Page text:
This is the video we showed in worship this week for the Stewardship of Treasure.

Wednesday, October 20, 2010

How We Use Our Talents

An Inkling
Anyone who has ever tried to line up stewardship speakers knows how hard it is to find someone who believes she or he has something worthwhile to say about stewardship.  So this year we’re conducting an experiment:  I’m doing some “man on the street” interviews (actually, interviews of anyone who drops by my office!), and I’m asking them to reflect on what they have learned along the way about stewardship.  I’ve found that what people say off the tops of their heads often reflects what’s in the bottom of their hearts.  And as you’ll see, most folks know more about stewardship than they give themselves credit for.
This is the video we showed in worship this week for the Stewardship of Talents.

Thursday, October 14, 2010

How We Use Our Time

An Inkling
Anyone who has ever tried to line up stewardship speakers knows how hard it is to find someone who believes she or he has something worthwhile to say about stewardship.  So this year we’re conducting an experiment:  I’m doing some “man on the street” interviews (actually, interviews of anyone who drops by my office!), and I’m asking them to reflect on what they have learned along the way about stewardship.  I’ve found that what people say off the tops of their heads often reflects what’s in the bottom of their hearts.  And as you’ll see, most folks know more about stewardship than they give themselves credit for.
This is the video we showed in worship this week for Stewardship of Time.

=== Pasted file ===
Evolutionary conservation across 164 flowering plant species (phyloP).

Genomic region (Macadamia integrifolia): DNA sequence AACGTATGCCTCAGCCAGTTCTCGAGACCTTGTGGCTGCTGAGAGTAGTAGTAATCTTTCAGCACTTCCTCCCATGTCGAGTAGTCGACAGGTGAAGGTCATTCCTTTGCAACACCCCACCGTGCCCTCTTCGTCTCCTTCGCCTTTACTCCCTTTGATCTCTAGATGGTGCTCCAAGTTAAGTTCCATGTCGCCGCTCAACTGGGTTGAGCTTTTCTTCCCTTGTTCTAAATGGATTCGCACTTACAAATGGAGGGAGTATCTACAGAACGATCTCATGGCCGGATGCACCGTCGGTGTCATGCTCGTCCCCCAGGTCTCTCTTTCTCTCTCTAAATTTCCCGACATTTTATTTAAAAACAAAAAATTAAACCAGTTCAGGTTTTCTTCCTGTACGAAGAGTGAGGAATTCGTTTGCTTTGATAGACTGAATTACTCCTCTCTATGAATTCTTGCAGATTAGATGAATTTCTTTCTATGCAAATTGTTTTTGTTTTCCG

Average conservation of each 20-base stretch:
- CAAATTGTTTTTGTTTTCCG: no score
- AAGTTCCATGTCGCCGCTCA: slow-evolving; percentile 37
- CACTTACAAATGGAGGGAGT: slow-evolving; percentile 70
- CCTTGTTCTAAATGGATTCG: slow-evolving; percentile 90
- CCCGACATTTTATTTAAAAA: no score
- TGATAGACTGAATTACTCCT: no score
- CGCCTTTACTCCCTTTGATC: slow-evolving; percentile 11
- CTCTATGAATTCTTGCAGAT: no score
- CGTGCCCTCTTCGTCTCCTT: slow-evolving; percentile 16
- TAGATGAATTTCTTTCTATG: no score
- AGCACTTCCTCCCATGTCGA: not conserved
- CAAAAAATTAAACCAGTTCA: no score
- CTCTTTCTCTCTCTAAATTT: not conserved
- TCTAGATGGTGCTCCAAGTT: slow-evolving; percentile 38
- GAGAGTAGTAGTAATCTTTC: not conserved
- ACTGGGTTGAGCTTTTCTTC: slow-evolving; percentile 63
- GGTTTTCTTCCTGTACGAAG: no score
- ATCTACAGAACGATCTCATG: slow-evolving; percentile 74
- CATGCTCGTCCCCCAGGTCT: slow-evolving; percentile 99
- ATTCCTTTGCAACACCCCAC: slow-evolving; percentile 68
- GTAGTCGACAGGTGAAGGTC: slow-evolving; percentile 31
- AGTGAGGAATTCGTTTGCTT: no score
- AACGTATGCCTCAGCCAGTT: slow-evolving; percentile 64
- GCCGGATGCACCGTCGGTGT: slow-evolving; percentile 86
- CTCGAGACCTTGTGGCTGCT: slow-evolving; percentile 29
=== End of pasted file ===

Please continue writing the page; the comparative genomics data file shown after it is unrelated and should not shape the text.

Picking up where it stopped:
Monday, September 27, 2010


An Inkling
Ellen Andrusia reported a fun conversation with her five year old grand-daughter, Ellie, who visited our worship service with her grandmother, and then asked, “Why do people raise their hands in your church?”  Ellen answered, “They are worshiping the Lord.”  To which Ellie replied, “That also means touchdown!”
Isn’t it funny how what we’ve been exposed to shapes our perceptions?  Football as a grid for understanding worship – how American is that?!  And it’s not just children who bring a grid with them to worship.  We all bring our interpretive frameworks. 
I was reminded of this Sunday, when we had a lot of guests with us for Rowan Keyser’s baptism.  Some of them, coming from more reserved traditions, were surprised by how many “touchdowns” we score here at St. Giles!  And there were some other stadium trappings – clapping, and a few shouts – that caught their attention. 
Our “Contemporary” service tends to be more expressive than our “Traditional” service.  However, as Presbyterian services typically go, our Traditional service is also more expressive than people expect.  That service scores some touchdowns too!  Of course, if our guests come from a Pentecostal church, they’ll find even our Contemporary service to be pretty buttoned down.  We all have our grids.